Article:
Can training cut bias among probation, parole officers?

"If we want to address this problem, we have to really think about who is being hired, who is interacting with these folks, and what their attitudes are coming in," Ashley Givens says. (Credit: Getty Images)

Short online trainings show promise for reducing mental health bias among probation and parole officers, findings indicate.

Studies show having mental illness can affect the chances of someone on probation or parole getting out from under government supervision. To combat this, it’s not only important that individuals have access to mental health resources, but also that the officers involved know how and when to use them.

According to the Bureau of Justice Statistics, more than 4 million people in the United States are currently on probation, and more than 15% of these people have some kind of mental health need. University of Missouri professor Ashley Givens created an online training about mental illness for Missouri Department of Corrections probation and parole officers when the department reached out.

To measure the module’s success, she recorded the officers’ level of bias about mental illness both before and after the training, and she found that even this low amount of training can be successful at reducing stigma towards mental illness, especially for people who had a low level of stigma going in.

Givens gave participants from the state of Missouri surveys to understand their baseline beliefs about people with mental illness. The goal of the training is for officers who run into issues with individuals on their caseload to consider what mental illness can look like and what behaviors might be symptoms of a mental illness rather than non-compliant actions. Trainings like the ones that Givens puts together can help provide the officers with the knowledge they need to determine if their supervisee needs additional resources before being punished for non-compliance. However, Givens found they are also successful in fighting stigma.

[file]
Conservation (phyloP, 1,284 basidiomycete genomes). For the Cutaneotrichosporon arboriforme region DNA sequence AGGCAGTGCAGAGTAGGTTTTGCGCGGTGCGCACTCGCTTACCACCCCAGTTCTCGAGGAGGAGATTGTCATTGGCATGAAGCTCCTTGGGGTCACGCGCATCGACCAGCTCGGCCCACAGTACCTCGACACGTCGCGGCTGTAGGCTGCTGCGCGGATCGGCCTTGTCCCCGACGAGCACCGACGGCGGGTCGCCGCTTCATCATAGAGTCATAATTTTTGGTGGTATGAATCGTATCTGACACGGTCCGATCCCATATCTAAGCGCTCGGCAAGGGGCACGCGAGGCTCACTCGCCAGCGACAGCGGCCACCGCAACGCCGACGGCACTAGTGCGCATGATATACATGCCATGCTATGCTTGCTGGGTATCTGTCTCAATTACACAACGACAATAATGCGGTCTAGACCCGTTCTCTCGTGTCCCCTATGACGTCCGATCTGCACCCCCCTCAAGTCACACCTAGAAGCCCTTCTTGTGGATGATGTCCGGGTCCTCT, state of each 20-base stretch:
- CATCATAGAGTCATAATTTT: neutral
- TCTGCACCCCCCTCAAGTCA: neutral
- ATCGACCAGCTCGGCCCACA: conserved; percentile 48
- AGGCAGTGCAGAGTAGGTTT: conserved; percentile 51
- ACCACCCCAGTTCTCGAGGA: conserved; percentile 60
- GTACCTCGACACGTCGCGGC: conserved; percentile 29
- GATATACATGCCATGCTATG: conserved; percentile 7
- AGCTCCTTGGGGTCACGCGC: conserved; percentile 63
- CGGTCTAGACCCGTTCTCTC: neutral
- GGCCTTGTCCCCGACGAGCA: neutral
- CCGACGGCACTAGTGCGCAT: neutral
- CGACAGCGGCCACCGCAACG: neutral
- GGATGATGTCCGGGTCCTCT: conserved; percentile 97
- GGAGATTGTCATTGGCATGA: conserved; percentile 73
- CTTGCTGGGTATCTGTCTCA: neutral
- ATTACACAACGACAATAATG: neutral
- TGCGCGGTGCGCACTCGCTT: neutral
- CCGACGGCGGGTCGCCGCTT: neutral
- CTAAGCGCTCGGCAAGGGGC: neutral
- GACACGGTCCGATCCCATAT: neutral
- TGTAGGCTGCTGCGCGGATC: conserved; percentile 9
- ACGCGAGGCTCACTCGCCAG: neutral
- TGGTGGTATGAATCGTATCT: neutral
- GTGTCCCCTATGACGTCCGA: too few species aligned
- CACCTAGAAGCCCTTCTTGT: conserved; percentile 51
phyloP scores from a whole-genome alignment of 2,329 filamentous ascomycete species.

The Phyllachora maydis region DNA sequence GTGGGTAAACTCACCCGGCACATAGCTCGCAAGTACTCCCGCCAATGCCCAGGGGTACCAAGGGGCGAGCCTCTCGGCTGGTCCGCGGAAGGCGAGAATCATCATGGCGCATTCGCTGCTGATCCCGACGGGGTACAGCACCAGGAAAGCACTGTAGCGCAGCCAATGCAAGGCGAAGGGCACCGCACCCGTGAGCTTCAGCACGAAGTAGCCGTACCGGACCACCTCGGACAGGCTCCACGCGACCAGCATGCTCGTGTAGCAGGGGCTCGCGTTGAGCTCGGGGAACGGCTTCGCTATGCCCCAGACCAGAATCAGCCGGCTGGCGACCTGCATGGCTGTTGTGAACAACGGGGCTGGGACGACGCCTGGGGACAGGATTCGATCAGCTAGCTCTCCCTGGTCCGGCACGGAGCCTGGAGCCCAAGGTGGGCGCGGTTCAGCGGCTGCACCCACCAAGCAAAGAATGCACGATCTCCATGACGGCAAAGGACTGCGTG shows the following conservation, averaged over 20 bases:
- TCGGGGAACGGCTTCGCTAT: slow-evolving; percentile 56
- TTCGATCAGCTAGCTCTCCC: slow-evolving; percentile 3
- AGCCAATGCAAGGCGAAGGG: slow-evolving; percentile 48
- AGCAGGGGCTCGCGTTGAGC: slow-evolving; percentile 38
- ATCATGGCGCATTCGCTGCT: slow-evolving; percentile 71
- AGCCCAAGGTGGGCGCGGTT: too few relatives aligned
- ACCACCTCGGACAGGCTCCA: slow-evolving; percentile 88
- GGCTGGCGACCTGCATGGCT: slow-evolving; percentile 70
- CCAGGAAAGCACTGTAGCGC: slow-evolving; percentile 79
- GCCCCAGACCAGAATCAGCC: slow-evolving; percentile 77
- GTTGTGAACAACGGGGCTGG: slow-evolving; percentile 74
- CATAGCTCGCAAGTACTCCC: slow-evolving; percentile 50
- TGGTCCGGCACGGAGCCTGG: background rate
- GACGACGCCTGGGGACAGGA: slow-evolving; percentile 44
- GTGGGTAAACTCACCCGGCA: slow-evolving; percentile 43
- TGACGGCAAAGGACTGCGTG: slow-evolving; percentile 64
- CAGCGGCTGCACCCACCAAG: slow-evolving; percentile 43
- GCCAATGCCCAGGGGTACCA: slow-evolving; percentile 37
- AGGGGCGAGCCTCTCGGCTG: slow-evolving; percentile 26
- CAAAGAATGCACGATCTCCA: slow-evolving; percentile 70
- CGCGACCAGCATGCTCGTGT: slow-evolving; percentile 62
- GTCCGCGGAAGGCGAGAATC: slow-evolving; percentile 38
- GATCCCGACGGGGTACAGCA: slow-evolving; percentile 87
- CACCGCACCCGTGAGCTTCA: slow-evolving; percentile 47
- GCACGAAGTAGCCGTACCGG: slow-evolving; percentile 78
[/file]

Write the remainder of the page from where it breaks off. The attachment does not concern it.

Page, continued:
“There are two main takeaways from this study,” Givens says. “First is that even very basic training can reduce stigma surrounding mental illness. We trained for about an hour or so, and even that minimal amount of training reduced the bias of the officers. The second big takeaway is that the larger their pre-test stigma was, the less change in stigma was tracked in the test after the training.”

In other words, the research shows that the more bias an individual had before the training, the less effective the training actually was. However, the training did have an effect, even if it was a minute one. Givens believes this finding should actually encourage those that are attempting to free people of their stigma.

“We tend to think of stigma as a huge issue, and that it is impossible to get somebody to overcome their unconscious biases,” Givens says. “What this shows is that even moving the needle by just a little bit is better than not trying to address it and not moving that needle. If we can take small increments and move the needle little by little, we can take small steps that can make a large impact overtime.”

Givens says this underscores the importance of introductory and regularly dispersed trainings, but also shows the importance of vetting.

“If we want to address this problem, we have to really think about who is being hired, who is interacting with these folks, and what their attitudes are coming in,” Givens says. “We have to think about how do we, from the very beginning of their employment, really set these officers up to take mental illness seriously, and not interpret a psychotic episode as a non-compliance?”

The study appears in the journal Criminal Behavior and Mental Health.

Source: University of Missouri